Ocean Currents » kara lankford http://blog.oceanconservancy.org News, opinions, photos and facts from Ocean Conservancy Fri, 21 Oct 2016 18:12:45 +0000 en-US hourly 1 http://wordpress.org/?v=3.4.2 New Leadership for Ocean Conservancy’s Gulf Restoration Program http://blog.oceanconservancy.org/2016/08/08/new-leadership-for-ocean-conservancys-gulf-restoration-program/ http://blog.oceanconservancy.org/2016/08/08/new-leadership-for-ocean-conservancys-gulf-restoration-program/#comments Mon, 08 Aug 2016 19:22:30 +0000 Kara Lankford http://blog.oceanconservancy.org/?p=12596

Gulf Restoration Program staff Kara Lankford and Bethany Carl Kraft on Monterey Bay in California. Credit: Rachel Guillory

Bethany Carl Kraft has been the eloquent voice and thought leader of Ocean Conservancy’s Gulf Restoration Program for the past five years. Her leadership has taken our team through milestones such as the implementation of the Resources and Ecosystems Sustainability, Tourist Opportunities, and Revived Economies of the Gulf Coast States Act (RESTORE Act), a global settlement with BP that includes over $1 billion dedicated to restoration in the open ocean, and a Programmatic Damage Assessment and Restoration Plan that lays out the strategy for restoring the Gulf in the wake of the BP oil disaster.

We have accomplished so much as a team, and it is with a heavy heart that I announce Bethany’s departure as the director of our Gulf Restoration Program. Anyone who has spent five minutes with Bethany understands her love for the Gulf of Mexico and her passion for restoring it. This passion has led her to her new position as the Senior Project Manager, Gulf Coast for Volkert & Associates which she begins this week. In this role, she will be getting her feet muddy once again managing on-the-ground restoration projects across the Gulf region.

As the Ocean Conservancy Gulf Restoration team goes through this leadership transition, we remain strong and ready to tackle the important work that lies ahead. We are committed to ensuring monitoring programs and protocols are in place, maintaining the integrity of the open ocean funding and advocating for coordination among the different restoration programs to avoid duplication and encourage leveraging.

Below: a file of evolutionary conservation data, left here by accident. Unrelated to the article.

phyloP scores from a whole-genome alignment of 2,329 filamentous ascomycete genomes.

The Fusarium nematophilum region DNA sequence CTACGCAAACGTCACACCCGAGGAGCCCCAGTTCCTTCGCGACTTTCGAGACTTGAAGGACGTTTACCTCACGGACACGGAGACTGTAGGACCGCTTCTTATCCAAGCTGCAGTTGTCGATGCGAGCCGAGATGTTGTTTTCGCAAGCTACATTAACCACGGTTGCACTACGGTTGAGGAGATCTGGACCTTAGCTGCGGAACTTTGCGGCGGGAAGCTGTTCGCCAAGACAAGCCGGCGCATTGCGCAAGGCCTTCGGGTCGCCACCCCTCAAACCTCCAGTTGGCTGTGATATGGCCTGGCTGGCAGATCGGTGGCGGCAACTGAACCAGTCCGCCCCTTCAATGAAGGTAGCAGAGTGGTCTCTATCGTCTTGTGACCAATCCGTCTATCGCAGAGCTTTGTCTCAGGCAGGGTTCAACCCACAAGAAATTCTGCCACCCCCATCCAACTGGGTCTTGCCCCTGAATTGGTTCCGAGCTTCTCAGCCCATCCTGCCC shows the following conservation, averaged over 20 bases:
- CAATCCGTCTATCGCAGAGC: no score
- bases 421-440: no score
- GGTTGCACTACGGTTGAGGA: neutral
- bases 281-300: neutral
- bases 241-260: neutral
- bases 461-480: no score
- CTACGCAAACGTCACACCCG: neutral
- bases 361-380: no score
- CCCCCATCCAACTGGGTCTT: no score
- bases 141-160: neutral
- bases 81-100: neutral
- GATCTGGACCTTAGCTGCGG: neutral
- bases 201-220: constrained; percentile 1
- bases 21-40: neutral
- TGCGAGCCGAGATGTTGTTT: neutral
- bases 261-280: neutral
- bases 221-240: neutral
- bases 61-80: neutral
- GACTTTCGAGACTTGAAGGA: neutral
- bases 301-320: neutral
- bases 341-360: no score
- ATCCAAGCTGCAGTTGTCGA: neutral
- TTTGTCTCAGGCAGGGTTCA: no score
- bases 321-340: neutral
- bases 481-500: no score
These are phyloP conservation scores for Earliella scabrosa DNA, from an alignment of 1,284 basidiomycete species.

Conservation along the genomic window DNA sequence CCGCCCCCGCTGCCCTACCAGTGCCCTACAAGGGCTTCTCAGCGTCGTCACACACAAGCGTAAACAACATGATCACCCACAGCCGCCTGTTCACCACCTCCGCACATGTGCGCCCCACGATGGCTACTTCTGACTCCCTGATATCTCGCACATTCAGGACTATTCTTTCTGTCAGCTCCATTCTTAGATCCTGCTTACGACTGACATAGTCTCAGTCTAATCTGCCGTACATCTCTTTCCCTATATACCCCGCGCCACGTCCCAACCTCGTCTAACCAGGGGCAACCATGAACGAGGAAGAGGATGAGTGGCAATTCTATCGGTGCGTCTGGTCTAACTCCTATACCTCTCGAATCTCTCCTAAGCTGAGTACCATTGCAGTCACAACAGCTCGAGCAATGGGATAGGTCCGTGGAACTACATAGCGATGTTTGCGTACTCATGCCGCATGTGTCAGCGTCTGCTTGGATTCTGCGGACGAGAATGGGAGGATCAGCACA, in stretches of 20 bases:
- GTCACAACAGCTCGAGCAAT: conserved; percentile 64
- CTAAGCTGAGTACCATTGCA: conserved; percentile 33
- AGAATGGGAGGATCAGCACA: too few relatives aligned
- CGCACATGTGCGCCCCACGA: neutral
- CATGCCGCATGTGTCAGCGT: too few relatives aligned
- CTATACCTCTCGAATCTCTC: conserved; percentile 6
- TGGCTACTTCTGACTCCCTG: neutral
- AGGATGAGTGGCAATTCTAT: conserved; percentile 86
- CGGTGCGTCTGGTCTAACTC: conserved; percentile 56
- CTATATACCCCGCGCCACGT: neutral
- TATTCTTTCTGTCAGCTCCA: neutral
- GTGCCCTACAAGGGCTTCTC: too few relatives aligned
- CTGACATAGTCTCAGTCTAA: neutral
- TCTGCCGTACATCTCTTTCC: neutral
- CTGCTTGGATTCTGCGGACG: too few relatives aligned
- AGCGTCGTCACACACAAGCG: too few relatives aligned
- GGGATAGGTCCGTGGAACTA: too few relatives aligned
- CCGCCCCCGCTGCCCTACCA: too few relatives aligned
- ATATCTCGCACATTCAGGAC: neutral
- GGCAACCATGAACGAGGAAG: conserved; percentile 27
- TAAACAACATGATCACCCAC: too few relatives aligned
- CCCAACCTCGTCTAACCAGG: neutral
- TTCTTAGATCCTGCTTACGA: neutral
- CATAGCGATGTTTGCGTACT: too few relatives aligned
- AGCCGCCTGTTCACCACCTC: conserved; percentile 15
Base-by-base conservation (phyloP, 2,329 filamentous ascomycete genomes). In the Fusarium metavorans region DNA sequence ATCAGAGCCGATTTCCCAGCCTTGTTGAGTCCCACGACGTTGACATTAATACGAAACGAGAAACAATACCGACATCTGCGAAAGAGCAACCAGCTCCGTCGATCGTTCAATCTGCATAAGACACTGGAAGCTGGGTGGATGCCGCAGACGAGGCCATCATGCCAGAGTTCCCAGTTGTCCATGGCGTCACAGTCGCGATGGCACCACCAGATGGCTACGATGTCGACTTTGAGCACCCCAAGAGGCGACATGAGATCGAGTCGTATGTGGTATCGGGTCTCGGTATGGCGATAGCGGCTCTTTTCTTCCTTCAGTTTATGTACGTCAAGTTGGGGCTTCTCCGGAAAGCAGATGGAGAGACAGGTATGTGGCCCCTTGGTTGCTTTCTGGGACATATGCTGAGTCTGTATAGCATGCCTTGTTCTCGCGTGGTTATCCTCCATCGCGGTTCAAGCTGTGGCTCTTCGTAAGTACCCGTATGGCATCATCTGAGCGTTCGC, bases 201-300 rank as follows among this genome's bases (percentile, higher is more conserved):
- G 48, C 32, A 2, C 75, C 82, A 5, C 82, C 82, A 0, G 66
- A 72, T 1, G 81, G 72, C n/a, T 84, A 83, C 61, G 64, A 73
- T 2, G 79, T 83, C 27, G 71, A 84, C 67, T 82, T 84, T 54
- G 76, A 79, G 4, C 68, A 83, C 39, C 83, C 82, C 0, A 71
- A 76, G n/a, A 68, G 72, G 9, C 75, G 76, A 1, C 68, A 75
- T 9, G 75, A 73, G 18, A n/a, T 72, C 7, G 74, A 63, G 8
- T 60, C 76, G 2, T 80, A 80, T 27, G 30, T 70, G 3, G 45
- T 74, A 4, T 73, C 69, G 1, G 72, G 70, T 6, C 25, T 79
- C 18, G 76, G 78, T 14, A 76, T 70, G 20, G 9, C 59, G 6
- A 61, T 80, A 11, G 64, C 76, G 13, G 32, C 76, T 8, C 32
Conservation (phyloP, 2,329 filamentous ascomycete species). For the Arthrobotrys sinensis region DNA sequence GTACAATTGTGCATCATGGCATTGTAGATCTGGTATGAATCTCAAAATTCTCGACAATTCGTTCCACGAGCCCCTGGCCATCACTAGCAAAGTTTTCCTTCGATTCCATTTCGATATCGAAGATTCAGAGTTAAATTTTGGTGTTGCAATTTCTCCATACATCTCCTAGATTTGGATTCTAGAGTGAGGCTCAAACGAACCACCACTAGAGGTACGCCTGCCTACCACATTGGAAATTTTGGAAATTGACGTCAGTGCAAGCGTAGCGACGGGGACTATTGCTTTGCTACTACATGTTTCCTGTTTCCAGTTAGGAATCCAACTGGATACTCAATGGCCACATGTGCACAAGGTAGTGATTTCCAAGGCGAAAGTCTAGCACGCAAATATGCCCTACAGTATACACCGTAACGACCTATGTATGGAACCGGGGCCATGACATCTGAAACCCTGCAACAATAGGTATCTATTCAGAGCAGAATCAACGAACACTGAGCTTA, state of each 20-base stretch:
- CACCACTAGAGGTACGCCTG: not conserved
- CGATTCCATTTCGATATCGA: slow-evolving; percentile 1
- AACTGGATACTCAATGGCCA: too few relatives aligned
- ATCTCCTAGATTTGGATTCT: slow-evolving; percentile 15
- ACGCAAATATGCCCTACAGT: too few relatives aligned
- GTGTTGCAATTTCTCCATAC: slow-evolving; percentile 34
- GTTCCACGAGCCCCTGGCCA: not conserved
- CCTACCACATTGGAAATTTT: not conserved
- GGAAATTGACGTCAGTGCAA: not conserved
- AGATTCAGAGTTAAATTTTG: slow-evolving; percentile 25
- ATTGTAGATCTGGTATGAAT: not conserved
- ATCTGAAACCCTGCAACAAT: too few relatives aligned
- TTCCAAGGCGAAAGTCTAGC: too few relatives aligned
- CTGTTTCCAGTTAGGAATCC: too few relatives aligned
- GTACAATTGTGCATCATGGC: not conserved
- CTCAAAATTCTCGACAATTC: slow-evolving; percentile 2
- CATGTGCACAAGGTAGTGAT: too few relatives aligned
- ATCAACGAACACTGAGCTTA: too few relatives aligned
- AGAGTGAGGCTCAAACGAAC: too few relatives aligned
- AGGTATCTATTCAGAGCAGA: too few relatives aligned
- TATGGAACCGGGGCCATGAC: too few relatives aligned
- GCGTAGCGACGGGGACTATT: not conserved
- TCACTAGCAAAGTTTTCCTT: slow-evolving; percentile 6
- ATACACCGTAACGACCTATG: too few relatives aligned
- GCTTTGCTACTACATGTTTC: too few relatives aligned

I’ll be taking over as interim director of our program and I’m thrilled to have the opportunity to lead this dedicated team. I’ve been with Ocean Conservancy for almost six years and I can say throughout every transition this team has stayed the course and kept the end goal of comprehensive restoration of the Gulf at the forefront.

Ocean Conservancy would like to thank Bethany Carl Kraft for her outstanding leadership of the Gulf Restoration Program. She leaves behind a legacy of enthusiasm for restoring the Gulf for future generations and an ecosystem focus that will continue on in her absence.


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Ocean Conservancy’s Kara Lankford Receives Alabama Coastal Cleanup Award http://blog.oceanconservancy.org/2012/12/18/ocean-conservancys-kara-lankford-receives-alabama-coastal-cleanup-award/ http://blog.oceanconservancy.org/2012/12/18/ocean-conservancys-kara-lankford-receives-alabama-coastal-cleanup-award/#comments Tue, 18 Dec 2012 17:30:30 +0000 Bethany Kraft http://blog.oceanconservancy.org/?p=3906

We are very excited to announce that our own Kara Lankford received the Alabama PALS (People Against a Littered State) Governor’s award for her long-time work with the Alabama Coastal Cleanup. She was recently honored at an awards ceremony in Montgomery.

We are not surprised others have taken notice of Kara’s commitment and enthusiasm to keeping our ocean clean and healthy. “Not everyone has a job they like, much less one they can say they love,” she said of the award. “In that respect I feel honored. I love my job. Since graduating from college I have had the opportunity to work in my field of environmental sciences and have always loved my work. Winning an award for doing something that brings joy and gratification isn’t something I expected. However, it is always nice to be recognized for something you are passionate about.”

The Alabama Coastal Cleanup first appeared on Kara’s radar when she was an intern with the Mobile Bay National Estuary Program. One of her supervisors asked if she’d like to help out because of her success as zone captain for the Mobile Bay causeway site. This sounded like a great experience and a fun day so she was eager to help out. Little did she know this site was the largest in the state of Alabama and saw between 200-300 volunteers!

The team worked tirelessly that morning to get volunteers signed in, hand out trash bags, weigh the trash individually with a bathroom scale and reward participants with t-shirts. It was a long, exhausting day and she was completely inspired by the idea of everyone around the world cleaning our waterways of trash on the same day. She felt that seeing the amazement on the Boy Scout troops’ and families’ faces as they filled the dumpsters to capacity was the best kind of marine debris education anyone could offer. As she says, “It was a hands-on, real life example of how marine debris can impact our ocean and I was hooked.”

Kara has been the zone captain for the Mobile Bay causeway site for about 8 years now. This past year, 2012, the team had a record of over 300 volunteers. Congratulations to Kara, and here’s to many more years as the zone captain for the causeway.

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